|Ansel Adams at work, Bear Valley, California, May 1971.|
It was mid-week in May, 1971, at Ansel Adams’ six-day Yosemite Workshop. The photographers in attendance ranged from young and excitable (like me) through seasoned seniors with (apparently) loads of money, time, quality cameras and confidence. Early Wednesday Mr. Adams announced he was leading a photo expedition from Yosemite National Park to Bear Valley, California, and would any one care to ride along with him. I was first to volunteer, then spent several hours “riding shotgun” for Mr. Adams in his Ford LTD listening to stories of photographic zones, his extensive travels and Edward Weston. I was a curious young man and listened intently — amazed and amused at the revelation that MAD was his favorite magazine.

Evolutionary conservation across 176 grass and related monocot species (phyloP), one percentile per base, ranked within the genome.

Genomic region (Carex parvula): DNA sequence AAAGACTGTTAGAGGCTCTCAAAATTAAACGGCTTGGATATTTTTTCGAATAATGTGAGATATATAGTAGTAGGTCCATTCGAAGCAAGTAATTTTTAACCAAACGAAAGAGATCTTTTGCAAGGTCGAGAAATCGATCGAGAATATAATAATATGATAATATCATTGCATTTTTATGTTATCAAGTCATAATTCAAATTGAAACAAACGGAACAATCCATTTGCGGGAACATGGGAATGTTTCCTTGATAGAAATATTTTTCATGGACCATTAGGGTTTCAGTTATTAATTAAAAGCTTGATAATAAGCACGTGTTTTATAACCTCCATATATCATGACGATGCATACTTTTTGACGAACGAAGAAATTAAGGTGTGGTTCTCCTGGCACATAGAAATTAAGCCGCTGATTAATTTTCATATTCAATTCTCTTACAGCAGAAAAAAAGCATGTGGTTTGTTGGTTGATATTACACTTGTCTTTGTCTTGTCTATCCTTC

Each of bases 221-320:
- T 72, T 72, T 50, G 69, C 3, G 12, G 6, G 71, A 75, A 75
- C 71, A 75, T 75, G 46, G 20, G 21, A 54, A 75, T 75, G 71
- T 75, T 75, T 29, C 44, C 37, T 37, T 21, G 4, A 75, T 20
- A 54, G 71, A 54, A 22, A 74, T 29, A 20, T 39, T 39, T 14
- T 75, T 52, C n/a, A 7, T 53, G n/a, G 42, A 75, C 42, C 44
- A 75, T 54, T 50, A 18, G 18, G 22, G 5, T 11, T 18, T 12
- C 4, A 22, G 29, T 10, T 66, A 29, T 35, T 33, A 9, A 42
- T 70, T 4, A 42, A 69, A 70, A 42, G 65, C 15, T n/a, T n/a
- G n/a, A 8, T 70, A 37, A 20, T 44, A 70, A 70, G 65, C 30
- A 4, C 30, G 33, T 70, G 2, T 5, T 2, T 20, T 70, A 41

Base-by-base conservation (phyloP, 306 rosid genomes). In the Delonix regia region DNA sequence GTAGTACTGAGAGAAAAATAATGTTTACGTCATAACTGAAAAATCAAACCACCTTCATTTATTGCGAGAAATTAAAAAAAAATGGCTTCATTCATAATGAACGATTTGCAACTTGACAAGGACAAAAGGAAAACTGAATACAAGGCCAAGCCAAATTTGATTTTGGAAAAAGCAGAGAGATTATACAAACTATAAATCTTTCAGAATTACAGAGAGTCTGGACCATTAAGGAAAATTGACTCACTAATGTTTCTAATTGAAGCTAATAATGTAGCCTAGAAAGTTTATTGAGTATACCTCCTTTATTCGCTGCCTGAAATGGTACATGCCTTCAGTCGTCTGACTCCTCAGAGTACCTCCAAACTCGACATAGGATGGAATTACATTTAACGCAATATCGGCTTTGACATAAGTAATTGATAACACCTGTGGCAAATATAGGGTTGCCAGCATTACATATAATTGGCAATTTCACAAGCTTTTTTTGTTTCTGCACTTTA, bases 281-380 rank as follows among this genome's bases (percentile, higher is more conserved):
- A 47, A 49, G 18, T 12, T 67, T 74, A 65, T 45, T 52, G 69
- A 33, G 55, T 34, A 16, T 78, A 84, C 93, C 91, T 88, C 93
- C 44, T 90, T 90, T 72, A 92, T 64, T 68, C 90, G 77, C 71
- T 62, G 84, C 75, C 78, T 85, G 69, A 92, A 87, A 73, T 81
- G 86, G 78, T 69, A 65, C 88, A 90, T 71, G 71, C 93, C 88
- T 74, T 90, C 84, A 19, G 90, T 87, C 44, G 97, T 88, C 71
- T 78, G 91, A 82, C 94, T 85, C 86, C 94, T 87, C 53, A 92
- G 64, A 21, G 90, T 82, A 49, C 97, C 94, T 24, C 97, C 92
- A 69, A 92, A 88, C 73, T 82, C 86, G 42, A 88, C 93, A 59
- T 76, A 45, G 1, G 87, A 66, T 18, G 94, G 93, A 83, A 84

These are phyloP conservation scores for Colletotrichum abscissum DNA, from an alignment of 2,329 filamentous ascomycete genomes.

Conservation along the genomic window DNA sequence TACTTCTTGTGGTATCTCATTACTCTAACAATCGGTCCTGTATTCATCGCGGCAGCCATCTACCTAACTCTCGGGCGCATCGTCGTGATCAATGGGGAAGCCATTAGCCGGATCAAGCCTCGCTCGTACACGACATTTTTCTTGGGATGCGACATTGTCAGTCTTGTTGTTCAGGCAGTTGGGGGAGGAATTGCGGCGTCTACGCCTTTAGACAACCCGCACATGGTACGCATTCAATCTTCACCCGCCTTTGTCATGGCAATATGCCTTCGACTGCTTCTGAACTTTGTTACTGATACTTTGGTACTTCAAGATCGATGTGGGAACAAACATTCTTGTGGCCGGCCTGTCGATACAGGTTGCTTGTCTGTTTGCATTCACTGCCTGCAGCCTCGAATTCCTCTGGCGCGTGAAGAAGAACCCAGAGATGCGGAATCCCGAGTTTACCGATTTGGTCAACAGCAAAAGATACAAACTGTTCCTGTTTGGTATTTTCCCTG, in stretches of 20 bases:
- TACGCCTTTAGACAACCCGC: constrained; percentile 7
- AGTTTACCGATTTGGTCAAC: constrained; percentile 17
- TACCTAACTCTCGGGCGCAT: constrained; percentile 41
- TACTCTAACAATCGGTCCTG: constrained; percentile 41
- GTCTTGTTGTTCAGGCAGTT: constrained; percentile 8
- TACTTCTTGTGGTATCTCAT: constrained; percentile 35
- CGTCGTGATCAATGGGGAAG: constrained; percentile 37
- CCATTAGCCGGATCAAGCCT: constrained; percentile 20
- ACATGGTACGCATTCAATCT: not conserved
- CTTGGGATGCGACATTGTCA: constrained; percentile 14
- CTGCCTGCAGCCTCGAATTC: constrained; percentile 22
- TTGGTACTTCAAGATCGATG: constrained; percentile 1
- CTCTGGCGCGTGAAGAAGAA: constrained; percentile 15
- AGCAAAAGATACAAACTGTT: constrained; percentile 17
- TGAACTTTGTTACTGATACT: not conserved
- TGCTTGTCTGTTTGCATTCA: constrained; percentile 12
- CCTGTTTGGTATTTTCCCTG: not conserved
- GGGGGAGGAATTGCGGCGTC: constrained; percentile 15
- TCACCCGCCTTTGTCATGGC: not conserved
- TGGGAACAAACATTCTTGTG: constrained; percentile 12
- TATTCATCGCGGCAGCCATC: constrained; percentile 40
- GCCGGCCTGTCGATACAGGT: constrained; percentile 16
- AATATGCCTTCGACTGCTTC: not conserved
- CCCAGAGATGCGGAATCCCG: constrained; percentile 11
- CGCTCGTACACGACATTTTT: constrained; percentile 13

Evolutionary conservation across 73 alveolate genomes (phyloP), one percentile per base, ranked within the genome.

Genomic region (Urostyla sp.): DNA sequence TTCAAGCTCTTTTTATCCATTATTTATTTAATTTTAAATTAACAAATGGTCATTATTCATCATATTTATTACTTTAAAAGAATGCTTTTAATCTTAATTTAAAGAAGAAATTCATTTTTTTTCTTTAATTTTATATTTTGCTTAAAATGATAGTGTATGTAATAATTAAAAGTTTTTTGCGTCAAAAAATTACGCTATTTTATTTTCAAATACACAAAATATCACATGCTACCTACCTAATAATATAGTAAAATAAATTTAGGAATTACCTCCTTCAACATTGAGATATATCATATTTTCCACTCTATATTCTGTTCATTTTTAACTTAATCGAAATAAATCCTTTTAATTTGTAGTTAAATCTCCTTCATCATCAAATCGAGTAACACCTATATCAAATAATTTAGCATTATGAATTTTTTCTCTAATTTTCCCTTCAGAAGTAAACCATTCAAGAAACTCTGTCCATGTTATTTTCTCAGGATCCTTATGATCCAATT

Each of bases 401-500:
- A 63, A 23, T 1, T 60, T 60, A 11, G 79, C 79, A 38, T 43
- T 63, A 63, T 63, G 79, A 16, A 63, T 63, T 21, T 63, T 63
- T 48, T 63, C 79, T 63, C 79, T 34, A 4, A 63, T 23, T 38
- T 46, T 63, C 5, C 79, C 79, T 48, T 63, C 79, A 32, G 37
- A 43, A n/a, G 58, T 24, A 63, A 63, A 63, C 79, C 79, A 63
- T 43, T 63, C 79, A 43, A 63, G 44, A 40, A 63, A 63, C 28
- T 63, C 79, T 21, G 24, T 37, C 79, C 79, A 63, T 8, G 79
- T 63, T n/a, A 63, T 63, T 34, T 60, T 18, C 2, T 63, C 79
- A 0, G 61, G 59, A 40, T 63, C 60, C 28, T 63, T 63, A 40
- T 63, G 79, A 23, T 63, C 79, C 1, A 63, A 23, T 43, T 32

We passed the Mariposa County Courthouse and other sites Ansel Adams had recorded over the years. At several locations in Bear Valley, he’d plant his tripod, focus a top-quality Hasselblad camera, measure highlights and shadows with his Pentax one-degree spot meter, evaluate the scene through a yellow gelatin filter, then take his single exposure.
All the while I was bracketing exposures with my second-hand Mamiya C330 twin lens reflex camera.
We had lunch. I learned he used a metronome in his darkroom for a timer. (He was an accomplished pianist who chose between music and photography.)
I developed the (long discontinued) Kodak Panatomic-X black-and-white film the following morning and had some pretty decent negatives as a result — including a couple shots of the Master Photographer himself.
Link to one of Larry's Photos from the Yosemite Workshop: